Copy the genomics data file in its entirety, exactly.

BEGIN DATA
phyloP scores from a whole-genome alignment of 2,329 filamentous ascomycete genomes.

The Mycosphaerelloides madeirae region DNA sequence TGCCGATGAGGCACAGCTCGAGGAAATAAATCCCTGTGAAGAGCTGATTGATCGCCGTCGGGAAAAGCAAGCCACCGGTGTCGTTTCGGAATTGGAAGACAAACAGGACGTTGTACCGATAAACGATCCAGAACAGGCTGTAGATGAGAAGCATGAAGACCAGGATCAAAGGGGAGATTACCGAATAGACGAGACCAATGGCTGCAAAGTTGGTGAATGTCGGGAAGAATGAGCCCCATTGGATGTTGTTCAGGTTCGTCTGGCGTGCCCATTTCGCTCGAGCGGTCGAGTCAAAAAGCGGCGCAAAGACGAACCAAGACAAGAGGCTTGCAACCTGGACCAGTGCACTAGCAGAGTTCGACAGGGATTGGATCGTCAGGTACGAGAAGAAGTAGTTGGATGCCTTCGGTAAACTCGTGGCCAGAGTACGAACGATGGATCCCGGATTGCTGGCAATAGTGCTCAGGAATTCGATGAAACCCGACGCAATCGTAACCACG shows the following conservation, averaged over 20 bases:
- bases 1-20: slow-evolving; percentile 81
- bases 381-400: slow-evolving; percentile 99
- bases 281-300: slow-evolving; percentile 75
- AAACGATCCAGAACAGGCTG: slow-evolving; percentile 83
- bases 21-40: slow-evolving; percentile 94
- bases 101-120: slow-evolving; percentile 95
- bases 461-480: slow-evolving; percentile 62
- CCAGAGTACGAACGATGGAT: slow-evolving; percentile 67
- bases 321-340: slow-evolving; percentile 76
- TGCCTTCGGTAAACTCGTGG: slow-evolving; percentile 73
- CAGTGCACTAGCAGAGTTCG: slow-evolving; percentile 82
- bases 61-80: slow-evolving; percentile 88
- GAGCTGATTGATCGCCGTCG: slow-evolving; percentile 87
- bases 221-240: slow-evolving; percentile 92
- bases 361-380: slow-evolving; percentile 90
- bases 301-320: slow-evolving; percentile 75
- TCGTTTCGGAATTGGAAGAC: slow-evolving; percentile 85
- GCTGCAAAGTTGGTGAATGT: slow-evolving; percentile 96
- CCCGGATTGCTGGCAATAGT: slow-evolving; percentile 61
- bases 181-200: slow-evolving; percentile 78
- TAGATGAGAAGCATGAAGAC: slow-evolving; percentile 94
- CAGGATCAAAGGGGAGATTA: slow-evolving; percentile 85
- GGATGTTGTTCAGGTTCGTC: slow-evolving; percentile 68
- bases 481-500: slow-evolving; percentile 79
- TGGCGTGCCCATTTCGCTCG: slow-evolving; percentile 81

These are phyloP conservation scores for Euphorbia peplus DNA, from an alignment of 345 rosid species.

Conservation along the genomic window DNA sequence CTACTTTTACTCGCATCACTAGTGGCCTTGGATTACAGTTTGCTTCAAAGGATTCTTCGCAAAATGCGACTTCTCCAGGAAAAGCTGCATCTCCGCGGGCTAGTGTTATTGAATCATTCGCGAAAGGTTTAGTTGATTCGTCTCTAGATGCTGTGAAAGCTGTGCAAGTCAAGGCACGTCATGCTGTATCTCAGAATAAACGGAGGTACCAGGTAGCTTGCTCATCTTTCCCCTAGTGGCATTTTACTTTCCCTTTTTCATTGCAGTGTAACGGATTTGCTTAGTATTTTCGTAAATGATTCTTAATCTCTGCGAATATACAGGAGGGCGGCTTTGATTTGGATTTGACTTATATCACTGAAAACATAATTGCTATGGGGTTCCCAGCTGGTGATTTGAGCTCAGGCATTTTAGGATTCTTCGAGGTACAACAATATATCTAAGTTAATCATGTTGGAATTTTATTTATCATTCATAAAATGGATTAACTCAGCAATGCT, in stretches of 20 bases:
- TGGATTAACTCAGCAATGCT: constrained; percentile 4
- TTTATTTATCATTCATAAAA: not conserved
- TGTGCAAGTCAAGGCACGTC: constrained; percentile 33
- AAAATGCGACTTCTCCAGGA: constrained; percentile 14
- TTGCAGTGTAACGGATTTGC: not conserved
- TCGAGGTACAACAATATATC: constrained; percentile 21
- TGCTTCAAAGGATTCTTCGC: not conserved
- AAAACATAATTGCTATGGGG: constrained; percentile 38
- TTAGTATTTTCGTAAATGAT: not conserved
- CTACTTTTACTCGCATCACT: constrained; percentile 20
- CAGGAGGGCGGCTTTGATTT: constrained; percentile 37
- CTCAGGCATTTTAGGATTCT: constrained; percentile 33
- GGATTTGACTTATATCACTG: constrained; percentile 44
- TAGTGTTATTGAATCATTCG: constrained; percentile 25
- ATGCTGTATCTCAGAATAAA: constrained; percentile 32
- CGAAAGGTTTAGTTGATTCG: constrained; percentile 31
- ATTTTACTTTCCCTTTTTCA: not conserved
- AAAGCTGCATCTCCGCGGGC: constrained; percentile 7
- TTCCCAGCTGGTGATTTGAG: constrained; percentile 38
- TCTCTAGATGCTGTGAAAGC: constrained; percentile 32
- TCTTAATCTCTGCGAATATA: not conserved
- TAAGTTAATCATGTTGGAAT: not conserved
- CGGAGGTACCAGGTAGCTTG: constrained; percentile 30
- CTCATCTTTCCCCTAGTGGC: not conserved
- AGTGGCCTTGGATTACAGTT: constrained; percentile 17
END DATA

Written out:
phyloP scores from a whole-genome alignment of 2,329 filamentous ascomycete genomes.

The Mycosphaerelloides madeirae region DNA sequence TGCCGATGAGGCACAGCTCGAGGAAATAAATCCCTGTGAAGAGCTGATTGATCGCCGTCGGGAAAAGCAAGCCACCGGTGTCGTTTCGGAATTGGAAGACAAACAGGACGTTGTACCGATAAACGATCCAGAACAGGCTGTAGATGAGAAGCATGAAGACCAGGATCAAAGGGGAGATTACCGAATAGACGAGACCAATGGCTGCAAAGTTGGTGAATGTCGGGAAGAATGAGCCCCATTGGATGTTGTTCAGGTTCGTCTGGCGTGCCCATTTCGCTCGAGCGGTCGAGTCAAAAAGCGGCGCAAAGACGAACCAAGACAAGAGGCTTGCAACCTGGACCAGTGCACTAGCAGAGTTCGACAGGGATTGGATCGTCAGGTACGAGAAGAAGTAGTTGGATGCCTTCGGTAAACTCGTGGCCAGAGTACGAACGATGGATCCCGGATTGCTGGCAATAGTGCTCAGGAATTCGATGAAACCCGACGCAATCGTAACCACG shows the following conservation, averaged over 20 bases:
- bases 1-20: slow-evolving; percentile 81
- bases 381-400: slow-evolving; percentile 99
- bases 281-300: slow-evolving; percentile 75
- AAACGATCCAGAACAGGCTG: slow-evolving; percentile 83
- bases 21-40: slow-evolving; percentile 94
- bases 101-120: slow-evolving; percentile 95
- bases 461-480: slow-evolving; percentile 62
- CCAGAGTACGAACGATGGAT: slow-evolving; percentile 67
- bases 321-340: slow-evolving; percentile 76
- TGCCTTCGGTAAACTCGTGG: slow-evolving; percentile 73
- CAGTGCACTAGCAGAGTTCG: slow-evolving; percentile 82
- bases 61-80: slow-evolving; percentile 88
- GAGCTGATTGATCGCCGTCG: slow-evolving; percentile 87
- bases 221-240: slow-evolving; percentile 92
- bases 361-380: slow-evolving; percentile 90
- bases 301-320: slow-evolving; percentile 75
- TCGTTTCGGAATTGGAAGAC: slow-evolving; percentile 85
- GCTGCAAAGTTGGTGAATGT: slow-evolving; percentile 96
- CCCGGATTGCTGGCAATAGT: slow-evolving; percentile 61
- bases 181-200: slow-evolving; percentile 78
- TAGATGAGAAGCATGAAGAC: slow-evolving; percentile 94
- CAGGATCAAAGGGGAGATTA: slow-evolving; percentile 85
- GGATGTTGTTCAGGTTCGTC: slow-evolving; percentile 68
- bases 481-500: slow-evolving; percentile 79
- TGGCGTGCCCATTTCGCTCG: slow-evolving; percentile 81

These are phyloP conservation scores for Euphorbia peplus DNA, from an alignment of 345 rosid species.

Conservation along the genomic window DNA sequence CTACTTTTACTCGCATCACTAGTGGCCTTGGATTACAGTTTGCTTCAAAGGATTCTTCGCAAAATGCGACTTCTCCAGGAAAAGCTGCATCTCCGCGGGCTAGTGTTATTGAATCATTCGCGAAAGGTTTAGTTGATTCGTCTCTAGATGCTGTGAAAGCTGTGCAAGTCAAGGCACGTCATGCTGTATCTCAGAATAAACGGAGGTACCAGGTAGCTTGCTCATCTTTCCCCTAGTGGCATTTTACTTTCCCTTTTTCATTGCAGTGTAACGGATTTGCTTAGTATTTTCGTAAATGATTCTTAATCTCTGCGAATATACAGGAGGGCGGCTTTGATTTGGATTTGACTTATATCACTGAAAACATAATTGCTATGGGGTTCCCAGCTGGTGATTTGAGCTCAGGCATTTTAGGATTCTTCGAGGTACAACAATATATCTAAGTTAATCATGTTGGAATTTTATTTATCATTCATAAAATGGATTAACTCAGCAATGCT, in stretches of 20 bases:
- TGGATTAACTCAGCAATGCT: constrained; percentile 4
- TTTATTTATCATTCATAAAA: not conserved
- TGTGCAAGTCAAGGCACGTC: constrained; percentile 33
- AAAATGCGACTTCTCCAGGA: constrained; percentile 14
- TTGCAGTGTAACGGATTTGC: not conserved
- TCGAGGTACAACAATATATC: constrained; percentile 21
- TGCTTCAAAGGATTCTTCGC: not conserved
- AAAACATAATTGCTATGGGG: constrained; percentile 38
- TTAGTATTTTCGTAAATGAT: not conserved
- CTACTTTTACTCGCATCACT: constrained; percentile 20
- CAGGAGGGCGGCTTTGATTT: constrained; percentile 37
- CTCAGGCATTTTAGGATTCT: constrained; percentile 33
- GGATTTGACTTATATCACTG: constrained; percentile 44
- TAGTGTTATTGAATCATTCG: constrained; percentile 25
- ATGCTGTATCTCAGAATAAA: constrained; percentile 32
- CGAAAGGTTTAGTTGATTCG: constrained; percentile 31
- ATTTTACTTTCCCTTTTTCA: not conserved
- AAAGCTGCATCTCCGCGGGC: constrained; percentile 7
- TTCCCAGCTGGTGATTTGAG: constrained; percentile 38
- TCTCTAGATGCTGTGAAAGC: constrained; percentile 32
- TCTTAATCTCTGCGAATATA: not conserved
- TAAGTTAATCATGTTGGAAT: not conserved
- CGGAGGTACCAGGTAGCTTG: constrained; percentile 30
- CTCATCTTTCCCCTAGTGGC: not conserved
- AGTGGCCTTGGATTACAGTT: constrained; percentile 17